We present a new reconstruction of the distribution of atomic hydrogen in the inner Galaxy that is based on explicit radiation-transport modelling of line and continuum emission and a gas-flow model in the barred Galaxy that provides distance resolution for lines of sight toward the Galactic Center. The main benefits of the new gas model are, a), the ability to reproduce the negative line signals seen with the HI4PI survey and, b), the accounting for gas that primarily manifests itself through absorption.
We apply the new model of Galactic atomic hydrogen to an analysis of the diffuse gamma-ray emission from the inner Galaxy, for which an excess at a few GeV was reported that may be related to dark matter. We find with high significance an improved fit to the diffuse gamma-ray emission observed with the Fermi-LAT, if our new HI model is used to estimate the cosmic-ray induced diffuse gamma-ray emission. The fit still requires a nuclear bulge at high significance. Once this is included there is no evidence for a dark-matter signal, be it cuspy or cored. But an additional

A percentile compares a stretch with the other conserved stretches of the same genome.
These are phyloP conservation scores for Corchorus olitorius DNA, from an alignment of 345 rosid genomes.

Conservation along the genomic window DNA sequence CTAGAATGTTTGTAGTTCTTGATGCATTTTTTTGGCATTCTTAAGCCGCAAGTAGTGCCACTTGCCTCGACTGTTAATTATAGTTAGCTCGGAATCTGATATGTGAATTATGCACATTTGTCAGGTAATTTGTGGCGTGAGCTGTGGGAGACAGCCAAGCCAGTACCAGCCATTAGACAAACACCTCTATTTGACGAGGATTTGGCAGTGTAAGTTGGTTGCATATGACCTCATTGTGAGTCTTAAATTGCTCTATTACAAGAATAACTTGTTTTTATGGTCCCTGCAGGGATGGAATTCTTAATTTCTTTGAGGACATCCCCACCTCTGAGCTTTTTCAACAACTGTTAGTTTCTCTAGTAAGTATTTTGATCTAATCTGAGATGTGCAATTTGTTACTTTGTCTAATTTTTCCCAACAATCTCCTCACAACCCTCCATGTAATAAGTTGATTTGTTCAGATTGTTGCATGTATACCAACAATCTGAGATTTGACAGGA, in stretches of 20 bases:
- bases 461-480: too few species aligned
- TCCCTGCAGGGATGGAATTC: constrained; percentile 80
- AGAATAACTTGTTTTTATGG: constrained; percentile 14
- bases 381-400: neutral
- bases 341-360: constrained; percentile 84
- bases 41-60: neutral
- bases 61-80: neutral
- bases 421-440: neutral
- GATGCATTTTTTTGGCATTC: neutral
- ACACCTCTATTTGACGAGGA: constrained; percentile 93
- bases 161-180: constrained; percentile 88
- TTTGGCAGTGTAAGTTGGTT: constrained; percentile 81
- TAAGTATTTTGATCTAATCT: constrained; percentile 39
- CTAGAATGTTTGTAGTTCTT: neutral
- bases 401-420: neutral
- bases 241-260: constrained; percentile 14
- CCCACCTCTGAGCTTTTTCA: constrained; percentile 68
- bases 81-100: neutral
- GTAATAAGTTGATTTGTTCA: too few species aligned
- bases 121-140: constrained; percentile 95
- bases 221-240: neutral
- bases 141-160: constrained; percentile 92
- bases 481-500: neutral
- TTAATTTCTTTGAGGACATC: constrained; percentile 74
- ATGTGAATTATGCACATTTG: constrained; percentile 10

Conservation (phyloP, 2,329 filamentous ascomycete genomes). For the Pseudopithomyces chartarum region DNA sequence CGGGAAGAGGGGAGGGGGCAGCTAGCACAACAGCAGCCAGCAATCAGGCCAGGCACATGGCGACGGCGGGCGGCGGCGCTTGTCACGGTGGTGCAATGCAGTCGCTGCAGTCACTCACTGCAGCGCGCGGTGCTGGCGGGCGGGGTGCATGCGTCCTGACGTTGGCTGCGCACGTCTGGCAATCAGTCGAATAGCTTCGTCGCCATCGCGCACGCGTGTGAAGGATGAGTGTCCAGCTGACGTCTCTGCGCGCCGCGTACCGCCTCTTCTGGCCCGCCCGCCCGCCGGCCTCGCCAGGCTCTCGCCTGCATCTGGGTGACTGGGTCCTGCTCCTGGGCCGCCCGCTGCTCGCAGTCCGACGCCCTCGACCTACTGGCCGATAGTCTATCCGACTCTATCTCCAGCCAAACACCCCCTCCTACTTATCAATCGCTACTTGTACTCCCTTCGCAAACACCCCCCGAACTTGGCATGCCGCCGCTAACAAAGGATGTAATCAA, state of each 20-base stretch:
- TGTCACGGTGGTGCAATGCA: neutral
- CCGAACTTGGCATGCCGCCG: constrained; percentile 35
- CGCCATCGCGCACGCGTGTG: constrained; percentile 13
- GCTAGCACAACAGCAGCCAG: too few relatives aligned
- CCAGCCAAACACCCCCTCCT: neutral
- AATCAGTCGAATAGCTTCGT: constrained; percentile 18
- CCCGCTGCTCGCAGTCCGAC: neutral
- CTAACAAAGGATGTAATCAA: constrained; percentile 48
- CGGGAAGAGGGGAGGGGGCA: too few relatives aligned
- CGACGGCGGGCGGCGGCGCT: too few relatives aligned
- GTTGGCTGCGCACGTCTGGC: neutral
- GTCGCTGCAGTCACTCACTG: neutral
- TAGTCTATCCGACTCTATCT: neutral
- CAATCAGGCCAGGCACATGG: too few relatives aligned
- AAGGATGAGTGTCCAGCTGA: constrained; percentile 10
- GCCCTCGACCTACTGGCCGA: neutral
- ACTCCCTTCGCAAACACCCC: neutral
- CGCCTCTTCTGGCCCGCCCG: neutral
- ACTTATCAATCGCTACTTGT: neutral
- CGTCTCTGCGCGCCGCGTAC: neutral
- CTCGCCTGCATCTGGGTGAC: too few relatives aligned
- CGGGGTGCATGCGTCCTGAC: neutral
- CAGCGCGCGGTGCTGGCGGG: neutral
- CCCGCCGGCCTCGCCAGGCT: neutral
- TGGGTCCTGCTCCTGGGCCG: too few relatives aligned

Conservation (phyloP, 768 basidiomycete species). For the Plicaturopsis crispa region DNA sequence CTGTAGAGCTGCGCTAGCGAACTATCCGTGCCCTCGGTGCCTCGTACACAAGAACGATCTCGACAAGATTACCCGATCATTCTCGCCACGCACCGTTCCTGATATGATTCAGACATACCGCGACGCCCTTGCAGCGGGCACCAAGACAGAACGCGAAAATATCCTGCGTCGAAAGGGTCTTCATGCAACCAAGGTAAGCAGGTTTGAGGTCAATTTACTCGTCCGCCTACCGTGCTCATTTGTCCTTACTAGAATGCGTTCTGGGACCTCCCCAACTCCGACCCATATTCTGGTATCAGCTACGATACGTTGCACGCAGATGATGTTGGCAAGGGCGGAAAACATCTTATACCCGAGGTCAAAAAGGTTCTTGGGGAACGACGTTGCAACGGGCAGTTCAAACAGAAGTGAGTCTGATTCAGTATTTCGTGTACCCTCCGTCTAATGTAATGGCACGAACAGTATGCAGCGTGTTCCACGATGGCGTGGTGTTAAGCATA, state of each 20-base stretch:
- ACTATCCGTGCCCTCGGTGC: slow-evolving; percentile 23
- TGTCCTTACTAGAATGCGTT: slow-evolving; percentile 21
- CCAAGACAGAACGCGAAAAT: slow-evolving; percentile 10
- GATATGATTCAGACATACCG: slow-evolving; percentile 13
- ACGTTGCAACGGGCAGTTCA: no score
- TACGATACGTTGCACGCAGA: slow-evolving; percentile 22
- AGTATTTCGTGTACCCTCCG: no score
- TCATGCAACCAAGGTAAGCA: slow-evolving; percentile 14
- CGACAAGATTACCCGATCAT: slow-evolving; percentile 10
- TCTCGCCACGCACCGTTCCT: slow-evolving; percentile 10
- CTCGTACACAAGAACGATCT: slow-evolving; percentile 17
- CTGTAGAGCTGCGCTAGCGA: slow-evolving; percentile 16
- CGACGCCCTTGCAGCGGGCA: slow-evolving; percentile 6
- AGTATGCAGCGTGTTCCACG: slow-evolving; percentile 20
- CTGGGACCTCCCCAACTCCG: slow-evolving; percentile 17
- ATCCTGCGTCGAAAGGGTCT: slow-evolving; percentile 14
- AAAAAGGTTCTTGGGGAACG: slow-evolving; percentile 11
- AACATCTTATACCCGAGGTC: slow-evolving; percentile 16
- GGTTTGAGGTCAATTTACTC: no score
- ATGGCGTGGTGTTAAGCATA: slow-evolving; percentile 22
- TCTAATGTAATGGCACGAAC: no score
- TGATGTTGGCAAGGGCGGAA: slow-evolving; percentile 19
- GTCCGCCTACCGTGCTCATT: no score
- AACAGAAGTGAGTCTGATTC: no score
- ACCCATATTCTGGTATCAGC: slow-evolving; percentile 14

so-called boxy bulge is still favoured by the data. This finding is robust under the variation of various parameters, for example the excitation temperature of atomic hydrogen, and a number of tests for systematic issues.